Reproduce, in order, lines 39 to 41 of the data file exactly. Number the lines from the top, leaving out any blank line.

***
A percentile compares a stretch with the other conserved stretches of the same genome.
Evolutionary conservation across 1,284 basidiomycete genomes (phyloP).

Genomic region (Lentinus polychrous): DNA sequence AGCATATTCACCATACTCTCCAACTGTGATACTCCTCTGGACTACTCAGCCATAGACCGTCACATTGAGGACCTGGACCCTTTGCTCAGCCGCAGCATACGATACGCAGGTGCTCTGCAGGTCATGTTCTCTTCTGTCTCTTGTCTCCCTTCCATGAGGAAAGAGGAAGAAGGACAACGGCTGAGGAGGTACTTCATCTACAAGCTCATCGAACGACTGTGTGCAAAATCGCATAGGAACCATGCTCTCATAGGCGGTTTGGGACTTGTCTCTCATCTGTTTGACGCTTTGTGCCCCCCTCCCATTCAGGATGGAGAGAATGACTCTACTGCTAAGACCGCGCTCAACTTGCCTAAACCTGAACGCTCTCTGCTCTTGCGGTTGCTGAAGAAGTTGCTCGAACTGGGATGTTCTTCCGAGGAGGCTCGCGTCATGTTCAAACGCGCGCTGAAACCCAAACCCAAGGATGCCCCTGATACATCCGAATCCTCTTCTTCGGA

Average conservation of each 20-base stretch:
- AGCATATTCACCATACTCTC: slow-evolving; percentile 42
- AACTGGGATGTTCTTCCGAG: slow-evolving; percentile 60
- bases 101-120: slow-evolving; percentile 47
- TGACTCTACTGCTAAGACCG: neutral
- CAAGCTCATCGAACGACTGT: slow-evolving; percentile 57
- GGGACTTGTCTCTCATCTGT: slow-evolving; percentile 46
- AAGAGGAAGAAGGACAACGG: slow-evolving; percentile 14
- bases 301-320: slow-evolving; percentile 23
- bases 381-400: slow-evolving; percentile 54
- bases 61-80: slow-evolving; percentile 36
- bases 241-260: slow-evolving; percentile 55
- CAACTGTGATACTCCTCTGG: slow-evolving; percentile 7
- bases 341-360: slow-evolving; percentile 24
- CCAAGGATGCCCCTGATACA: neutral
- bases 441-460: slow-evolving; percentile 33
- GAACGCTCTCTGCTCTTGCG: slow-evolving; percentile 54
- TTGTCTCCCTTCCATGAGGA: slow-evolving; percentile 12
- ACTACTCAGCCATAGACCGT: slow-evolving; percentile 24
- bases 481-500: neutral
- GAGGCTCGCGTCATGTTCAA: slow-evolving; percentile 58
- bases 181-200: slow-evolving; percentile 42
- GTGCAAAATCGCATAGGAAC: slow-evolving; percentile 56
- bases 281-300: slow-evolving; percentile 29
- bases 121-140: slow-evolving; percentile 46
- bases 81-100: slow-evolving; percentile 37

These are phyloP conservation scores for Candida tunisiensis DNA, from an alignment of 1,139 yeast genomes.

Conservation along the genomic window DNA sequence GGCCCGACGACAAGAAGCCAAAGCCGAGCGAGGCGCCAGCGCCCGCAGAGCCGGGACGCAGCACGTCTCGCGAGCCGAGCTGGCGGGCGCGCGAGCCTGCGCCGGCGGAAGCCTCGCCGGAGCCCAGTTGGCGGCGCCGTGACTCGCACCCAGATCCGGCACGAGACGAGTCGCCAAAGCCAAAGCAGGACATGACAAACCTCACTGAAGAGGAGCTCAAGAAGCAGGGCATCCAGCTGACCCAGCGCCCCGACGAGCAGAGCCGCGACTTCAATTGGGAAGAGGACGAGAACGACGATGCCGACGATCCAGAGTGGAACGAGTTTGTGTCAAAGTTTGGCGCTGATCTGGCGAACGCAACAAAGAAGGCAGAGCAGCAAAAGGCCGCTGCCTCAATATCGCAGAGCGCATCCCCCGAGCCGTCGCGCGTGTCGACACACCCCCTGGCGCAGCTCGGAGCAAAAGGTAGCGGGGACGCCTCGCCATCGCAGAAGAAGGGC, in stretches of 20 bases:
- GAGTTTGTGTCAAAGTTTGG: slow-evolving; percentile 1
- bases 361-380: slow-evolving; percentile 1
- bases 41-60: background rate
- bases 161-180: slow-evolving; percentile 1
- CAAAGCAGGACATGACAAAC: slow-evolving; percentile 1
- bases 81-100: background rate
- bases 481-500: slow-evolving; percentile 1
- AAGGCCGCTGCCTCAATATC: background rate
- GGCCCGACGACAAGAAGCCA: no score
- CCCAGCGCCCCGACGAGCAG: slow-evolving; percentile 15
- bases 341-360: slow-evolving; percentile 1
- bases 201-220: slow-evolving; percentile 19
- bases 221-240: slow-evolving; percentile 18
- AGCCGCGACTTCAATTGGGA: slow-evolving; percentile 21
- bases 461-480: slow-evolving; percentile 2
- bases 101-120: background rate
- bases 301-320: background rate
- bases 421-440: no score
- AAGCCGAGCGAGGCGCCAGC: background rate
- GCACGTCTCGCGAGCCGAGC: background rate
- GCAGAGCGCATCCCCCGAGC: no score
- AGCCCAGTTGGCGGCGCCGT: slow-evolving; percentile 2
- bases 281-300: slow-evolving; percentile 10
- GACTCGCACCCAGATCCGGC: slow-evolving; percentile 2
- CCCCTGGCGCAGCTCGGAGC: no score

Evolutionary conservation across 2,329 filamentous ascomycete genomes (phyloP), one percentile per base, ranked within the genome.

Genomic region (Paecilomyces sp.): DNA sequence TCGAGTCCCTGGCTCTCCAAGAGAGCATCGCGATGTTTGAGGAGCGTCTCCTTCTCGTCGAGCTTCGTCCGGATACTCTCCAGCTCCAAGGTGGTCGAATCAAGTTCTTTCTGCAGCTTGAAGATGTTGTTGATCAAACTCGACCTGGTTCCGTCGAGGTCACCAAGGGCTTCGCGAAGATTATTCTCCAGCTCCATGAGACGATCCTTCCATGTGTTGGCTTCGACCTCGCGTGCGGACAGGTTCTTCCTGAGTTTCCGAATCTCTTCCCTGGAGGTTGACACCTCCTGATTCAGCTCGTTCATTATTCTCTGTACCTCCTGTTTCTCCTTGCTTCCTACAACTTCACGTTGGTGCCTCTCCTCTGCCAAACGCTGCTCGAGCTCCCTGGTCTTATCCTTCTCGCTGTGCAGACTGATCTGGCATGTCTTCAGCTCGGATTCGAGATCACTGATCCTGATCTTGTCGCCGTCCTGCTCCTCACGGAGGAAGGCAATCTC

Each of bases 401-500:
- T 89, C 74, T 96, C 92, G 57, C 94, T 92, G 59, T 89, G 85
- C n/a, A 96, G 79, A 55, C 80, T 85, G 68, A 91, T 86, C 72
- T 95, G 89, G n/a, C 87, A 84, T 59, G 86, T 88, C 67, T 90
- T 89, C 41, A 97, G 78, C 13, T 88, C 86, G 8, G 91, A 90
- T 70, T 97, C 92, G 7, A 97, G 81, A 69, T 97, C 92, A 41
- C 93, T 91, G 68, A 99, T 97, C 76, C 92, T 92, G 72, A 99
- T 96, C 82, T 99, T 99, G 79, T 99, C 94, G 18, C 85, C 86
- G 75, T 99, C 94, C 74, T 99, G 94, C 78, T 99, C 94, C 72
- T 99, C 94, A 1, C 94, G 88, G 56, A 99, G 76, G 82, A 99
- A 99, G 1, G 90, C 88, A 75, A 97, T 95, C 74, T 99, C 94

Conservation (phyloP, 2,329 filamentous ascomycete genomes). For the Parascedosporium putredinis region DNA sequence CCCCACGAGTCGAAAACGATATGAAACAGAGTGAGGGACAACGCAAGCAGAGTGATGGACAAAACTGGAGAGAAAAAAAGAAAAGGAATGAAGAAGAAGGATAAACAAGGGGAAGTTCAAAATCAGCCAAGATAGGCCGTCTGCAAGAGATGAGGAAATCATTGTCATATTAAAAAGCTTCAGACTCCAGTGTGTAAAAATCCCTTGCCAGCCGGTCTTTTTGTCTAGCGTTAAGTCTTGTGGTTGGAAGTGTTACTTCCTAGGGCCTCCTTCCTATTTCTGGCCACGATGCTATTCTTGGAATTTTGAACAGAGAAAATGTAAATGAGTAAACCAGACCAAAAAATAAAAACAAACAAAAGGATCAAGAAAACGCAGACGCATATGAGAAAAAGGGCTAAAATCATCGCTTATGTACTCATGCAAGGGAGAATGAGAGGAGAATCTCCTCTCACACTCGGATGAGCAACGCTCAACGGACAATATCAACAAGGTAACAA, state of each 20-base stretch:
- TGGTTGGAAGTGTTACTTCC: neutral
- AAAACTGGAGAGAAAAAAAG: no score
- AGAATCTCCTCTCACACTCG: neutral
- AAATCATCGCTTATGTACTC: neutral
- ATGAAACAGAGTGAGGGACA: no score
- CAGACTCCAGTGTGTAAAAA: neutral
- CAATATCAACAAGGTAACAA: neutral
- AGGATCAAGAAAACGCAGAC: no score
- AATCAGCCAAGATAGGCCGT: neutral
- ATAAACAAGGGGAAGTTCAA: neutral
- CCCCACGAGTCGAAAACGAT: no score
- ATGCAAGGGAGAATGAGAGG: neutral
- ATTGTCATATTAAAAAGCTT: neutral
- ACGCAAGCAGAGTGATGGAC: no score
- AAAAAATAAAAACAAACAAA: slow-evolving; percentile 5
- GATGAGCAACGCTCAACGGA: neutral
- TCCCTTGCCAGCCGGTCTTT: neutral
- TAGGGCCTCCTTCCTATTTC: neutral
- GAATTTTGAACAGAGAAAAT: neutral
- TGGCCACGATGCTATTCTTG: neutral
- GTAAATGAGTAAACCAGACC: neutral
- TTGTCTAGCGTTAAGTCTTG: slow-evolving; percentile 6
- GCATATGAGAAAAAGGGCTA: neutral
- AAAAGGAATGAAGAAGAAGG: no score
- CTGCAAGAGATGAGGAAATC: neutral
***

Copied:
- AAGGCCGCTGCCTCAATATC: background rate
- GGCCCGACGACAAGAAGCCA: no score
- CCCAGCGCCCCGACGAGCAG: slow-evolving; percentile 15